At least 16 Chicago police officers worked together to conceal or downplay their colleague’s murder of Laquan McDonald, a black teenager, a previously secret city watchdog report shows.
Chicago Police Officer Jason Van Dyke fatally shot McDonald in October 2014, sparking fury and widespread protests across the city. But documents describing the police department’s cover-up of that murder — including falsified police statements, the improper disposal of eyewitness statements, and a culture of silence among police — were withheld from the public for nearly three years.
Police claimed during that time that Van Dyke feared for his life and that McDonald was a threat, and fought to keep the city’s report from an internal investigation sealed.
The withheld report from that investigation, written in 2016, was finally released at the urging of Chicago Mayor Lori Lightfoot on Wednesday.
Joseph Ferguson, the city’s inspector general, alleged in the newly released report that officers had widely engaged in falsifying statements to “exaggerate the threat McDonald posed.”
For example, Anthony Wojcik, a former lieutenant who was at the scene of McDonald’s death, improperly threw away statements from witnesses of the shooting and recreated police reports without checking with detectives for accuracy, according to the internal investigation.
Wojcik then retired from the department in May 2016, while the city was still investigating the police officers’ alleged misconduct. He was never charged with a crime.
Additionally, at least two other cops falsely reported after the shooting that they heard Van Dyke tell McDonald to drop a weapon multiple times, when they wouldn’t have been able to hear any part of the encounter from where they were standing. And four other cops either failed to record the events or improperly withheld video evidence.
The police department previously claimed that patrol cars were either facing away from the shooting — dashboard cameras automatically activate when a cop engages lights and sirens — or that audio was missing due to a technical problem.
Police dash-cam footage from the shooting, released in 2015, contradicted the cops’ version of events, sparking the city’s internal probe. The footage showed Van Dyke shooting McDonald as he walked away with a small knife, and then continuing to shoot even after the teen fell to the ground and lay dying. According to the report, McDonald was still breathing but officers failed to render aid or check for a pulse.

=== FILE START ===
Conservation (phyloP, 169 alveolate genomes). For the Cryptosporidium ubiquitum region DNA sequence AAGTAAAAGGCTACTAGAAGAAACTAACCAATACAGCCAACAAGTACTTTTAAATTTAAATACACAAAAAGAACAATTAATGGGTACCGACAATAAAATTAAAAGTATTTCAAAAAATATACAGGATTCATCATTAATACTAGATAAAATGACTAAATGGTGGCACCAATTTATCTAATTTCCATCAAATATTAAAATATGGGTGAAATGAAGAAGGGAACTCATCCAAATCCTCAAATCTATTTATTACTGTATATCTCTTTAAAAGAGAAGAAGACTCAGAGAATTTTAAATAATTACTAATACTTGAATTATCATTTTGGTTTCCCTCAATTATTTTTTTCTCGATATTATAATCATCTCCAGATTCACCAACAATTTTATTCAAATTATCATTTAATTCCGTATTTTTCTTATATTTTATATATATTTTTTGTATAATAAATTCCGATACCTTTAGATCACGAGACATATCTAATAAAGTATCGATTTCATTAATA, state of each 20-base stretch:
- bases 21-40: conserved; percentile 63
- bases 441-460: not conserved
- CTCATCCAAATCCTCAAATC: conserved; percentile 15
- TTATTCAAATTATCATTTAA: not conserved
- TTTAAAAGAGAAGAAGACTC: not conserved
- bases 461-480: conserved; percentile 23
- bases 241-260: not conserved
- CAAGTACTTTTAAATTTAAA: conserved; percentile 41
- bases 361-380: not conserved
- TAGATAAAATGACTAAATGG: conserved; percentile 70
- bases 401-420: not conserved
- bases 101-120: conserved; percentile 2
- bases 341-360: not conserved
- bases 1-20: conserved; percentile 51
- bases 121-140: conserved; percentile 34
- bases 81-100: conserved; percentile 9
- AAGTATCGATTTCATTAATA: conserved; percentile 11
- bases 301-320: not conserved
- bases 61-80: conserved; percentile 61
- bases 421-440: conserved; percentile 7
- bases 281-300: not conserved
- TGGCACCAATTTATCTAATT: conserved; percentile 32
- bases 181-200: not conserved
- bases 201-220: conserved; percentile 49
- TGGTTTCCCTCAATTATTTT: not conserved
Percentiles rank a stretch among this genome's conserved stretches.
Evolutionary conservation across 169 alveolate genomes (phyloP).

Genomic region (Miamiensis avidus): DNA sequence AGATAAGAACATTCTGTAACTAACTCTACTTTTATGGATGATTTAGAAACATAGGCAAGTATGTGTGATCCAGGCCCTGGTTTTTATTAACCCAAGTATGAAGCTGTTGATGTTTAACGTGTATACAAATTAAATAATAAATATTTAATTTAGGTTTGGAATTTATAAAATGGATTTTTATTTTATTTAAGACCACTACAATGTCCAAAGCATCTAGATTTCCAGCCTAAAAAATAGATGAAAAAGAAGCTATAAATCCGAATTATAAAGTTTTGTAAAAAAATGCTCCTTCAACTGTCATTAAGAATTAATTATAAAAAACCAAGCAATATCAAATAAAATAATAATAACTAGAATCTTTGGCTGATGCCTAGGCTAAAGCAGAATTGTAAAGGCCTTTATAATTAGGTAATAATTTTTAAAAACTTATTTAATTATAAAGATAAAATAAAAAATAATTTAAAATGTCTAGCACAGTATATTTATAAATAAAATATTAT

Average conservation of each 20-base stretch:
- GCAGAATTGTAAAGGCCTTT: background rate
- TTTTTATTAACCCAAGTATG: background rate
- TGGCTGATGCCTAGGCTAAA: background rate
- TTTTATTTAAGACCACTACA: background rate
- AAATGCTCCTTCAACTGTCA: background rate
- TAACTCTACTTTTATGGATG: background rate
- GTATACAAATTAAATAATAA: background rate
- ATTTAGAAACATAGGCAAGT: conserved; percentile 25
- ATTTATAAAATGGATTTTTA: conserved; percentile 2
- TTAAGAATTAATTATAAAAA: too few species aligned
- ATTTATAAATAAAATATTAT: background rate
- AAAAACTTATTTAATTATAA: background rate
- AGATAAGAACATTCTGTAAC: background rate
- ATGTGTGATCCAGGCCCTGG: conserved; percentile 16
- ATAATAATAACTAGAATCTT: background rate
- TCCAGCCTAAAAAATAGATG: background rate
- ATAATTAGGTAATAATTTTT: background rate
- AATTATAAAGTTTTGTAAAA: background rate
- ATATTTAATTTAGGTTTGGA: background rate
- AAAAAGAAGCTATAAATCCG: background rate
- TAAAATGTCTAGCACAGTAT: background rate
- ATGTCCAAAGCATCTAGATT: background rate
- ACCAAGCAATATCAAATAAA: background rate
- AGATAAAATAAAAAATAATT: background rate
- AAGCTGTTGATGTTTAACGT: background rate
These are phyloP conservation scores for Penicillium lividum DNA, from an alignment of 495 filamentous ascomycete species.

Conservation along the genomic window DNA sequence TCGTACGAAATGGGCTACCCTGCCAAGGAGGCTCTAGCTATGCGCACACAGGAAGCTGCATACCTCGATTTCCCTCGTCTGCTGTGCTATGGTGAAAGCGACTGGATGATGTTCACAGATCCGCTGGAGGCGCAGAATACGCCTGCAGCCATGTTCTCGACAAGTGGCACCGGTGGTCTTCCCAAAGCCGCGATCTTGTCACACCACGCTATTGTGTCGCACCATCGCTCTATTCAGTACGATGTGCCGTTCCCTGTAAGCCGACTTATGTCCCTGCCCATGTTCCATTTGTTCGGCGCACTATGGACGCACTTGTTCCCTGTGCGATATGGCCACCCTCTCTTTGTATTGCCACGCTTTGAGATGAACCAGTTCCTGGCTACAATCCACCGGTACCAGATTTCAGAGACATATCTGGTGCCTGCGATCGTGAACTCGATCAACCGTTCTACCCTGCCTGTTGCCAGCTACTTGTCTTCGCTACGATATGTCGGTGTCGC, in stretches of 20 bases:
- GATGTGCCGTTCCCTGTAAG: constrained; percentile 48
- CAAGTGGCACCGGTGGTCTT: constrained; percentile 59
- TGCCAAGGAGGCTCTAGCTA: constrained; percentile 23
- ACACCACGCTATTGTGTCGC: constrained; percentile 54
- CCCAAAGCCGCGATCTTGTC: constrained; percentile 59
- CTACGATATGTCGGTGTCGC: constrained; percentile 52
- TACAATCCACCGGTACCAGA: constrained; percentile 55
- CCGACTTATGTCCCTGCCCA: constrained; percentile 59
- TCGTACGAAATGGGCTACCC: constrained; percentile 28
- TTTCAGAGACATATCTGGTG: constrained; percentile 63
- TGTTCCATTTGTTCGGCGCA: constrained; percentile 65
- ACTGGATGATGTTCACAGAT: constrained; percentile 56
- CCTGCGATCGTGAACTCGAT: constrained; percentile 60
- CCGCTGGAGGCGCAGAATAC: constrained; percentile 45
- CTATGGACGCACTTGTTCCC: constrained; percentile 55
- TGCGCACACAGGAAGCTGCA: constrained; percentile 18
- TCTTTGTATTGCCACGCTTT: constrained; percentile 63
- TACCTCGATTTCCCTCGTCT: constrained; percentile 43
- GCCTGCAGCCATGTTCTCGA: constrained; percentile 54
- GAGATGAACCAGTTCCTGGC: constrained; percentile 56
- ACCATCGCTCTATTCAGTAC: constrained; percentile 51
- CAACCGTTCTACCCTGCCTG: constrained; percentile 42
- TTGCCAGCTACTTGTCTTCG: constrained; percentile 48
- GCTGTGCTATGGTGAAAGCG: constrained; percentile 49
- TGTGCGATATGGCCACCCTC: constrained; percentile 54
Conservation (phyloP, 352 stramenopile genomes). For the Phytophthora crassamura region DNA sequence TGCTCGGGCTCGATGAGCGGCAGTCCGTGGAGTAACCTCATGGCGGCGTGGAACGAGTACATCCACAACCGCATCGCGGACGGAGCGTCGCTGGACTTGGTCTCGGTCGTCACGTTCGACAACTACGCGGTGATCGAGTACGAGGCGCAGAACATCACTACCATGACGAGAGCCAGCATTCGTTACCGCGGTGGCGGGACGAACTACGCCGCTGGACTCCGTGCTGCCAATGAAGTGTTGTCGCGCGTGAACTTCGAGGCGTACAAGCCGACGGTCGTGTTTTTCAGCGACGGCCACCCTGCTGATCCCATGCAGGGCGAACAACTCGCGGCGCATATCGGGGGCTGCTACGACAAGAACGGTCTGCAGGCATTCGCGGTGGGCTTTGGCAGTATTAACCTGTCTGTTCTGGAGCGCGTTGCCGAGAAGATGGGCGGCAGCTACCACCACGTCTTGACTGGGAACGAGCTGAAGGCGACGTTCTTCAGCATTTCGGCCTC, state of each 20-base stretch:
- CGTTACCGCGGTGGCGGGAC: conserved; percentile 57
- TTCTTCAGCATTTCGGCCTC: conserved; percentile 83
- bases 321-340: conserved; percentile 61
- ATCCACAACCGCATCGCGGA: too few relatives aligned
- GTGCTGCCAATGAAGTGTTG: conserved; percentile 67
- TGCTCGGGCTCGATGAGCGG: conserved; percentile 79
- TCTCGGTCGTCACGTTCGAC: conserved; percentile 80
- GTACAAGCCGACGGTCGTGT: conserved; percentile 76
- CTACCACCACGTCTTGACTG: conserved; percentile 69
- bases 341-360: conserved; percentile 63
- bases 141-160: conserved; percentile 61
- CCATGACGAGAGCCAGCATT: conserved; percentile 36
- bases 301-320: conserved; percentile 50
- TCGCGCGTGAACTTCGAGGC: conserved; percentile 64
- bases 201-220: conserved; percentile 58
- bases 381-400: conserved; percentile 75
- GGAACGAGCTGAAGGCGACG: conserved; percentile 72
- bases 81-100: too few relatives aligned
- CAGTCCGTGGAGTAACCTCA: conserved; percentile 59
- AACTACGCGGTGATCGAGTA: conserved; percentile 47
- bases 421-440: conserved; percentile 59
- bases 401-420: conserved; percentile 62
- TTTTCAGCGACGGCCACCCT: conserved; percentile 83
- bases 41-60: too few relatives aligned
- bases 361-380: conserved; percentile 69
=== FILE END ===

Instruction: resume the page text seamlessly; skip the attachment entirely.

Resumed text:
After officers viewed the damning dashcam footage of McDonald’s shooting years ago, they further justified the murder, alleged McDonald was dangerous, and continued to approve false police statements, according to Ferguson’s report.
Van Dyke, who refused to participate in the inspector general’s probe, was sentenced to nearly seven years in prison for second-degree murder earlier this year. Four police officers who were with Van Dyke that night — Richard Viramontes, Janet Mondragon, Stephen Franko, and Daphne Sebastian — were also fired this year over their alleged efforts to protect Van Dyke or obstruct justice, although they were never charged criminally.
Meanwhile, Van Dyke’s partner, Joseph Walsh, and officers Thomas Gaffney and David March were found not guilty of engaging in a cover-up earlier this year. Walsh and March have since resigned.
The inspector general initially recommended the firing of 11 cops, including the high-ranking Chief of Detectives Eugene Roy and Deputy Chief David McNaughton, according to NBC News. He recommended discipline for four other officers he said were involved.
McNaughton was one of the officers to approve false police reports after watching the dashcam footage, according to the report. Roy also viewed the video but “let stand reports containing materially false statements and conclusions.” Both retired before they could face punishment.
Some of the allegations in the investigation were previously revealed years ago through documents obtained by the Chicago Tribune.
Cover: Former Chicago police officer Jason Van Dyke, left, at his sentencing hearing at the Leighton Criminal Court Building in Chicago on January 18, 2019. (Antonio Perez/Chicago Tribune/Tribune News Service via Getty Images)